Sue Cobb, Faculty of Engineering
Sarah Sharples, Faculty of Engineering
Mercedes Torres Torres, Horizon
Ke Zhou, School of Computer Science
Collaborative robots, or co-bots, are robots that work collaboratively with humans in a productivity-enhancing process, most often associated with manufacturing and/or healthcare domains. Despite the aim to collaborate, co-bots lack the ability to sense humans and their behaviour appropriately. Instead robots rely on physically mechanical, hierarchical, instructions given explicitly by the human instead of utilizing a more natural means to include pose, expression, and language, and utilize this to determine behaviour. In turn, humans do not understand how the robot makes its decisions. Co-bots also do not utilise human behaviour to learn tasks implicitly, and advances in online and reinforcement learning are needed to enable this. We argue that these problems can be addressed if we endow industrial co-bots with the ability to sense and interpret the actions, language, and expressions of the person with whom they collaborate.
Towards this end I-CUBE seeks to bring together the know-how and research interests of the human factors and machine learning expertise in the Faculty of Engineering with the automatic human behaviour analysis in computer science (including natural language processing) to build a human-robot collaborative platform that can sense humans and extend communication with language and behaviour understanding through improved reinforcement learning capabilities.
Fabric-based sensor systems
Member: Cristina Isaia
Supervisors: Donal McNally, David T. Branson III
Funding: EPSRC, Innovate UK and Footfalls & Heartbeats
Over the past decades, wearable sensors have gained the interest of researchers and clinicians thanks to their advantages. Compared with standard measurement systems based on image-based techniques such as the APAS or VICON systems) that requires the user to be in a specially outfitted room, wearable systems comprising multiple inertial motion sensors (consisting of accelerometers, gyroscopes, and polymer based fabrics) fixed on lower limb segments enable capturing the kinematics of lower limbs such as joints angles and limb orientation during ambulation. These systems are: lightweight, not bulky, flexible, fitted closely to the human body, can be used within various application areas (e.g. health, military, domestic) and capable of recording motion outside. While a number of sensor systems are being utilized as “wearable” technology they are actually composed of multiple sensor systems attached externally to the clothing being worn.
Despite their advantages, current wearable sensors suffer from several drawbacks depending on the type used. They must be placed correctly and securely, account for gravity, noise and signal drift, and multiple components must be removed for cleaning of the garment. In some cases they must also be placed on the skin of the patient, do not record whole body movements (e.g. smart watches and/or phones) or have not properly considered user preferences thus affecting uptake of systems. All of these factors will influence the subject’s behaviour during measurements of interest, further decreasing effectiveness.
Combining stainless steel with polyester fibres adds an attractive conductive behaviour to the yarn. Once knitted in such a manner, fabrics develop sensing properties that make the textiles, also known as e-textiles, suitable for smart/wearable applications. The advantages to using fabric are that they are more resilient, stronger and can be used across a wider range of temperatures than polymer based sensors currently considered for similar applications. The work pursued to date has concerned the investigation of the electrical properties exhibited by knitted conductive fabrics, made of a combination of stainless steel and polyester fibres (© Footfalls & Heartbeats (UK) Limited). The aim is to study the usability of electrically conductive textiles as sensors to be embedded into garments for human motion capture. Further uses for fabric based sensors include determining surface force and displacement profiles associated with research on large deformation surfaces. This work is being undertaken in collaboration with Footfalls & Heartbeats and the Bioengineering research group.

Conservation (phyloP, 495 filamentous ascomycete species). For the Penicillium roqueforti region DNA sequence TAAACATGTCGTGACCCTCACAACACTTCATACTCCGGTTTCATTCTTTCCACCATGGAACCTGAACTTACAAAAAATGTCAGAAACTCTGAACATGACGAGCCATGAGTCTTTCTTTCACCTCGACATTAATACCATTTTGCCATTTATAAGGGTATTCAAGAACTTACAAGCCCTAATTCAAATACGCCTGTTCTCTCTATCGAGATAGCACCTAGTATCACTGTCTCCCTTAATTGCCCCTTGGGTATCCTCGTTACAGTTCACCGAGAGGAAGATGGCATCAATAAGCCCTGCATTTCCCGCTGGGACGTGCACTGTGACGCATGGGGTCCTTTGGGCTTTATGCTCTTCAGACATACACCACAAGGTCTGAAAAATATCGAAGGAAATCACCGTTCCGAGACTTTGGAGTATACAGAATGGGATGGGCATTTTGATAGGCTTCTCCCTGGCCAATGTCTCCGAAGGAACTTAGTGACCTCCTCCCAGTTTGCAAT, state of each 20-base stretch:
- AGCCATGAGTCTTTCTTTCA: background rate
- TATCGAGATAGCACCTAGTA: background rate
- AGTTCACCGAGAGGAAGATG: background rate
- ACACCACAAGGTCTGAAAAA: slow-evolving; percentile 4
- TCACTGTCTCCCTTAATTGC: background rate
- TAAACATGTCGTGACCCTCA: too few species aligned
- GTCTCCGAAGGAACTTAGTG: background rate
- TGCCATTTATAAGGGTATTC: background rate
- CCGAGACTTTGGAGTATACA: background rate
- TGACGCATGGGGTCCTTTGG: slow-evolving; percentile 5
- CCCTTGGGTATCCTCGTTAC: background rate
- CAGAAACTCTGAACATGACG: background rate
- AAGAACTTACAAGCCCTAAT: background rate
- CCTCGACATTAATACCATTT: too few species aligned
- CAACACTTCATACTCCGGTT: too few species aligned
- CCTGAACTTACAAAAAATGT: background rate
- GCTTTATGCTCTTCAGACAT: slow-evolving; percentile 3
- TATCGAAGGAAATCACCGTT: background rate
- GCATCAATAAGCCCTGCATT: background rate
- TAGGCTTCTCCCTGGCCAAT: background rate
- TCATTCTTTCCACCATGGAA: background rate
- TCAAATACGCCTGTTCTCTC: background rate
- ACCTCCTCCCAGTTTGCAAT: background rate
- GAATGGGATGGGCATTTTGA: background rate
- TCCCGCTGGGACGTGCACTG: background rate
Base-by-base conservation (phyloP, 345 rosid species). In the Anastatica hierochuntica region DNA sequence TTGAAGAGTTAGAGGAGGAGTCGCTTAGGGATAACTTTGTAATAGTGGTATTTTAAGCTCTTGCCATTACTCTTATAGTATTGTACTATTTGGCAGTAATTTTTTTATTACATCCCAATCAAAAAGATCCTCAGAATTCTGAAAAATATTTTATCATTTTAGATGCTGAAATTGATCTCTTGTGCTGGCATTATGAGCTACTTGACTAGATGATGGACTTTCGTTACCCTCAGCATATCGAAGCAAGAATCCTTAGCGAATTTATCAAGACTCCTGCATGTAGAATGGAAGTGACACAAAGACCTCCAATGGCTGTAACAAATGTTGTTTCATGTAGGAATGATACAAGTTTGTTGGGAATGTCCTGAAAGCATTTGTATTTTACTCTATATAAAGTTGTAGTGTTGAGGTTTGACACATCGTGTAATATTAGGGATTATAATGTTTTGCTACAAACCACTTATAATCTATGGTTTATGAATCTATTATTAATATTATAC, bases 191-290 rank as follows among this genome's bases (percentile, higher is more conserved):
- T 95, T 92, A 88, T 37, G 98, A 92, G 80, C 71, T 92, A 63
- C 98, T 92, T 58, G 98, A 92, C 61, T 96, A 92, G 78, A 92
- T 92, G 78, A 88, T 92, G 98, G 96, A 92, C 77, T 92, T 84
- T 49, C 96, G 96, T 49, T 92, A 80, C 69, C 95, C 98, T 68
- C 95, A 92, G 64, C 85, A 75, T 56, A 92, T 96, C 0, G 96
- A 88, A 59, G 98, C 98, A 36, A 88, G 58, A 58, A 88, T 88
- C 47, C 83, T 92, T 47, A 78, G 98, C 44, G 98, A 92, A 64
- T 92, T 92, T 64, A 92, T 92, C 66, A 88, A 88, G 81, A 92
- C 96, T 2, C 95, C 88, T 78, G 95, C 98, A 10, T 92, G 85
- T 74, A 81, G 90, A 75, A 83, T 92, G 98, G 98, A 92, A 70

Open-Source Prosthetics & Assistive Devices (OPAD)
UoN OPAD is a student-led group of University of Nottingham students, academics, technicians and researchers who volunteer their time to design and manufacture bespoke assistive devices for individuals with physical impairments. Our student led groups work directly with their clients to provide design solutions which aim to improve their quality of life.
We are always looking to recruit new members from the University of Nottingham regardless of your year, experience or field of study. If you are keen to join us or would like to find out a bit more about what we do, feel free to pop along to one of our weekly sessions. Alternatively, you can contact us through OPAD@nottingham.ac.uk and we'll advise you of what to do next.
For those interested, OPAD is also a module under the Nottingham Advantage Award, to enrol please use the following link:
Undergraduate Student Projects
In addition to the research projects found within the Nottingham Advanced Robotics Laboratory, I also supervise undergraduate final year, 3rd year group design and make, summer projects, and Erasmus placements on a number of other topics including:
- The Freefall Camera - A group of student skydiving enthusiasts desired to design, construct a skydiving robot to take video capture during freefall. They then went on to do final year projects on individual parts of the system and are now working to make the results a sellable product.
- Machine learning - These cover a number of applications looking at robotic systems learning on their own, or through human based reinforcement learning, how to achieve tasks.
- Using the NAO robot to teach schoolchildren with learning disabilities
- Manipulation of deformable objects
- Continuum surface actuation and motion
- Automated computer vision
If you have an interest in these or other topics Dr Branson will be happy to consider them as resources and time allow. If you are a University of Nottingham M3 undergraduate and/or overseas Erasmus candidate, please contact him in person to discuss.